According to reports, the former bosses of Carillion were brought in front of the investigators of Insolvency Service at the start of the month to answer some questions regarding the collapse of the company.
The chairman of the firm when it went bust last mid-January, Philip Green, and Richard Howson, Carillion’s former chief executive, could potentially face bans from taking boardroom positions for a maximum of 15 years, the longest period wherein a company director can be banned from taking a boardroom position.
Yesterday, Sky News said that the Insolvency Service was talking to hundreds of people as part of its probe into the demise of the firm.
Howson was the one in charge between the period of 2011 and 2017, however, in July of last year, he stepped down from his position when the firm ran into some serious financial difficulty and the short sellers moved in.
Carillion is considered the second largest construction company in the United Kingdom when it collapsed. It held 450 government contracts, and placed approximately 45,000 jobs on the line when it went into administration.
A joint probe that was conducted by the Business, Energy and Industrial Strategy Committee and the Work and Pensions Committee discovered that it had liabilities that amounted to almost £7 billion when it went under, including £2.6 billion in pensions liabilities and £2 billion that is owed to 30,000 suppliers, subcontractors and other short-term creditors.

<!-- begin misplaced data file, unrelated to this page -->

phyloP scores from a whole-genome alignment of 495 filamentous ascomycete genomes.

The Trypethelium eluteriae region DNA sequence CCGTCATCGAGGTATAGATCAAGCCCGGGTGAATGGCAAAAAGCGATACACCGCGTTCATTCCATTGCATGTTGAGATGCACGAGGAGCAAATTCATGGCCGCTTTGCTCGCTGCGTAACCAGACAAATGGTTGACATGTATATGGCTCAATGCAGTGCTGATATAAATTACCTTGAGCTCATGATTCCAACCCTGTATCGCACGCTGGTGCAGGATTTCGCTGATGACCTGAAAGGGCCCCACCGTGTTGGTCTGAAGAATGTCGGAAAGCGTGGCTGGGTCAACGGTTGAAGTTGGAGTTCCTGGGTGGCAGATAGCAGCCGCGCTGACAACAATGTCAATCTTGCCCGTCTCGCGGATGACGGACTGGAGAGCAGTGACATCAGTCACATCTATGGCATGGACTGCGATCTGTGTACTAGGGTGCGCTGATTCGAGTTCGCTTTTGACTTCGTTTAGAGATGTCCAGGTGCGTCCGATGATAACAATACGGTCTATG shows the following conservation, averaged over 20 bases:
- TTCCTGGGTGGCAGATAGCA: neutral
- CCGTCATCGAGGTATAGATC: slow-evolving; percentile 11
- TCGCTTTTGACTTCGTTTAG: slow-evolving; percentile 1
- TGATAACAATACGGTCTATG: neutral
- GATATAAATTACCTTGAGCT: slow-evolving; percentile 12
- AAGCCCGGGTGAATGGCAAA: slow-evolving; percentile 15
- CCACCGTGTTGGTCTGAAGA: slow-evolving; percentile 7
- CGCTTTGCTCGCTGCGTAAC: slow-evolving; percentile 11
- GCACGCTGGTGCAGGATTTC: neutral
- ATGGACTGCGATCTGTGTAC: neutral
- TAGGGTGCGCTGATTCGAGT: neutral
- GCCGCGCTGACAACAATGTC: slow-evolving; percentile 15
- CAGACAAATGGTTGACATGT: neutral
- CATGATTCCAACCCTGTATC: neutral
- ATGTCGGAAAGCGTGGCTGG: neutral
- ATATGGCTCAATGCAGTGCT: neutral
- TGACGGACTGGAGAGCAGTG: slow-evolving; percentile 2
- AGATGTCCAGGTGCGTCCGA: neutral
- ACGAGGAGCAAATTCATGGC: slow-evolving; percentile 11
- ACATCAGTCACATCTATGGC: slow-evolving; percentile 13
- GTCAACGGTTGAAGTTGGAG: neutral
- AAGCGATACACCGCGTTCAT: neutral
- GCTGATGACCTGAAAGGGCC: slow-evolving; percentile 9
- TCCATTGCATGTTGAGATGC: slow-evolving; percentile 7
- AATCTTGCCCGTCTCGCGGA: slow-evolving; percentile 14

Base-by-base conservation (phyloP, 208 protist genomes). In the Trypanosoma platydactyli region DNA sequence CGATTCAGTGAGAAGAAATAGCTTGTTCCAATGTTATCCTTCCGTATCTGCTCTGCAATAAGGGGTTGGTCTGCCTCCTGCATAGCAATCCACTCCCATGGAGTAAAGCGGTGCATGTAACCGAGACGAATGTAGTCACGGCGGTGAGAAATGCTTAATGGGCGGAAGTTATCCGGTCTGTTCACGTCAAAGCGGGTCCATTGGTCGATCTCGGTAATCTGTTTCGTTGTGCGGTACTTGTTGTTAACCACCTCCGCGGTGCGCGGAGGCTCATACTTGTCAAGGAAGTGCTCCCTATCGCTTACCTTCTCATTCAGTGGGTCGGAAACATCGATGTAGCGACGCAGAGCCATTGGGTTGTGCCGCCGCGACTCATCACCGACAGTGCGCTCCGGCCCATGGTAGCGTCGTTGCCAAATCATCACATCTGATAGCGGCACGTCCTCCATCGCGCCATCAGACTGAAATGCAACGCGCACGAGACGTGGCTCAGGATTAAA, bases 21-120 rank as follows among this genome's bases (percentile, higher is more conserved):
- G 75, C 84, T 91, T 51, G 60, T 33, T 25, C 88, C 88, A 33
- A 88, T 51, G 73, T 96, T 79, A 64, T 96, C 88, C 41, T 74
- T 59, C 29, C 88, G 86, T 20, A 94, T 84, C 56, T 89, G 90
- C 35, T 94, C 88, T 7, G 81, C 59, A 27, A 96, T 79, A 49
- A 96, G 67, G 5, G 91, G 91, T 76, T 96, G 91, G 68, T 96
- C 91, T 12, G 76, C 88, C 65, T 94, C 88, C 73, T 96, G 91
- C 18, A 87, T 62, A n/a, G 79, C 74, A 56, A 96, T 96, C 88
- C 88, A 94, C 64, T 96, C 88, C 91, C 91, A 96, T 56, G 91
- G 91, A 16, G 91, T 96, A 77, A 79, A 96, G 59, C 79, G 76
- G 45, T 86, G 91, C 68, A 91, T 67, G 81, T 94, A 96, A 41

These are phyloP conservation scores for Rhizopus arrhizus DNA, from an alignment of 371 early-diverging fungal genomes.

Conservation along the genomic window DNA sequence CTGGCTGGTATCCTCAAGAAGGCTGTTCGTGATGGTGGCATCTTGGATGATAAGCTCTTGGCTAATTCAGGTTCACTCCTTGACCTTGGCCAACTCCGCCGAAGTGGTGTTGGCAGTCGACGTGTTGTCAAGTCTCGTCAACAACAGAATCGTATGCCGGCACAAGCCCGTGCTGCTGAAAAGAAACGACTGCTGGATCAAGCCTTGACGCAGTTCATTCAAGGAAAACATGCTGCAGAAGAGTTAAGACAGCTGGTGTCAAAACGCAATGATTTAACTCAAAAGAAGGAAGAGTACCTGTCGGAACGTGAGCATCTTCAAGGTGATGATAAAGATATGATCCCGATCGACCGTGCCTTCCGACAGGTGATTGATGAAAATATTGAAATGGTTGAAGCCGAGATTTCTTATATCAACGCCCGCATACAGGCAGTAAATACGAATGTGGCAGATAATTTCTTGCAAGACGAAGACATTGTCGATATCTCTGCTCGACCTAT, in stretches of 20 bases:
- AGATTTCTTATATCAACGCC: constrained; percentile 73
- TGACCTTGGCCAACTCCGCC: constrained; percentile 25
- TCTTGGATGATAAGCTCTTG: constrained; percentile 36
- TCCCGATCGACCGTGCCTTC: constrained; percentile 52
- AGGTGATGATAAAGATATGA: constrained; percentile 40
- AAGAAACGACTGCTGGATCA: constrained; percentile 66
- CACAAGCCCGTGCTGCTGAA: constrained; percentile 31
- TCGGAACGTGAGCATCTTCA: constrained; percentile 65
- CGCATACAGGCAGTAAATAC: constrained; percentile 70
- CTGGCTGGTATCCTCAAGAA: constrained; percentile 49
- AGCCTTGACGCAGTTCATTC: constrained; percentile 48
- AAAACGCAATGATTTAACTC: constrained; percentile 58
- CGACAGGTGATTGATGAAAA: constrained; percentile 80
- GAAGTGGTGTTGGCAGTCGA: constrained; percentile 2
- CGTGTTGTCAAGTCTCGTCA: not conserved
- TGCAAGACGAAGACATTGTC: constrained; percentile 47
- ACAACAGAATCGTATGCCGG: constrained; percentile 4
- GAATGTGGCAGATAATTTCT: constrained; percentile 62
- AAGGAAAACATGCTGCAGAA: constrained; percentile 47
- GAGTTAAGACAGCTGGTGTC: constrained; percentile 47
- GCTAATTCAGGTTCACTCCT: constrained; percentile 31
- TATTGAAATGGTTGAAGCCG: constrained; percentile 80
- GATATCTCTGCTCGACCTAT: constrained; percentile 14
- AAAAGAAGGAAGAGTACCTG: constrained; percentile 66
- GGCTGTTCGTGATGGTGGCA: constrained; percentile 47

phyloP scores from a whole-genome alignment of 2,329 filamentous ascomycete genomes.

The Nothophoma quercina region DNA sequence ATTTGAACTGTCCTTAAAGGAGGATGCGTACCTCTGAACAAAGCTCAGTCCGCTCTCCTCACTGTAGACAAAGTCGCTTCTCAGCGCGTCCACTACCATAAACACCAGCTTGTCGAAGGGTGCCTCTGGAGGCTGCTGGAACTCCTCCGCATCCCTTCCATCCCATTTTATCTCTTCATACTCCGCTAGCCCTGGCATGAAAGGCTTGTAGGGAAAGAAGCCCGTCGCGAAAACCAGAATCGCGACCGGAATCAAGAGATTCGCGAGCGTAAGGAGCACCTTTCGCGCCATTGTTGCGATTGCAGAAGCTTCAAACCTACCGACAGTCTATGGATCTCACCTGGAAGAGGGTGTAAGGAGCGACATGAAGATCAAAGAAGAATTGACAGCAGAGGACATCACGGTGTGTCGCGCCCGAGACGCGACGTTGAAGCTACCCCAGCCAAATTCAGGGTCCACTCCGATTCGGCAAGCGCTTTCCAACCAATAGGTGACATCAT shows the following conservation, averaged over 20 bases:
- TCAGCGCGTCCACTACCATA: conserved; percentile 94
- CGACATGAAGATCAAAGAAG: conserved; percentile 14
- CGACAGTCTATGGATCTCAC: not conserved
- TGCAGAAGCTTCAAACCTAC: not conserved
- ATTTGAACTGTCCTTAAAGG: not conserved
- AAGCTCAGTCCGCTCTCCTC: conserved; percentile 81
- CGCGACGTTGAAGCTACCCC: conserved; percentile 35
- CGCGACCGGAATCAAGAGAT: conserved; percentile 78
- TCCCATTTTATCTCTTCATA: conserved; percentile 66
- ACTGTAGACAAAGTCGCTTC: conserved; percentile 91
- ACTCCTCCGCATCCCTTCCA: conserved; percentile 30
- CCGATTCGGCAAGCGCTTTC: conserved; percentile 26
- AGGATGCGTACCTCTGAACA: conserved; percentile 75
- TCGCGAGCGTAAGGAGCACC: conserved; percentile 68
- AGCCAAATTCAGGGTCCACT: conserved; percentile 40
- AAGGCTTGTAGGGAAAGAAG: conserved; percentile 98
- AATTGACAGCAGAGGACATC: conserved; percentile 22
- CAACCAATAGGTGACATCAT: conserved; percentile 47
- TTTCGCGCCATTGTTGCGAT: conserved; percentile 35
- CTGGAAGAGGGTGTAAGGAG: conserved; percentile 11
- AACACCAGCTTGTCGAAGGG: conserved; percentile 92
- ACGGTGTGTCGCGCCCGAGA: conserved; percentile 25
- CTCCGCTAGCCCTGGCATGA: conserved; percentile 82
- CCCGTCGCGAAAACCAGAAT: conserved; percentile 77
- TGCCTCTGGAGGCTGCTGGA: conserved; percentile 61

The chair of the Work and Pensions Committee, Frank Field, said that Carillion exhibited an “utter contempt” for suppliers, who it utilised as “a line of credit to shore up its fragile balance sheet.”
The collapse of the firm threw a cloud over the whole sector, with Interserve, a rival outsourcer, repeatedly facing financial difficulty this year that forced its lenders to bail it out at the end of the year.
The Official Receiver said that it was set to speak to the directors of Carillion “to assist with the investigation.”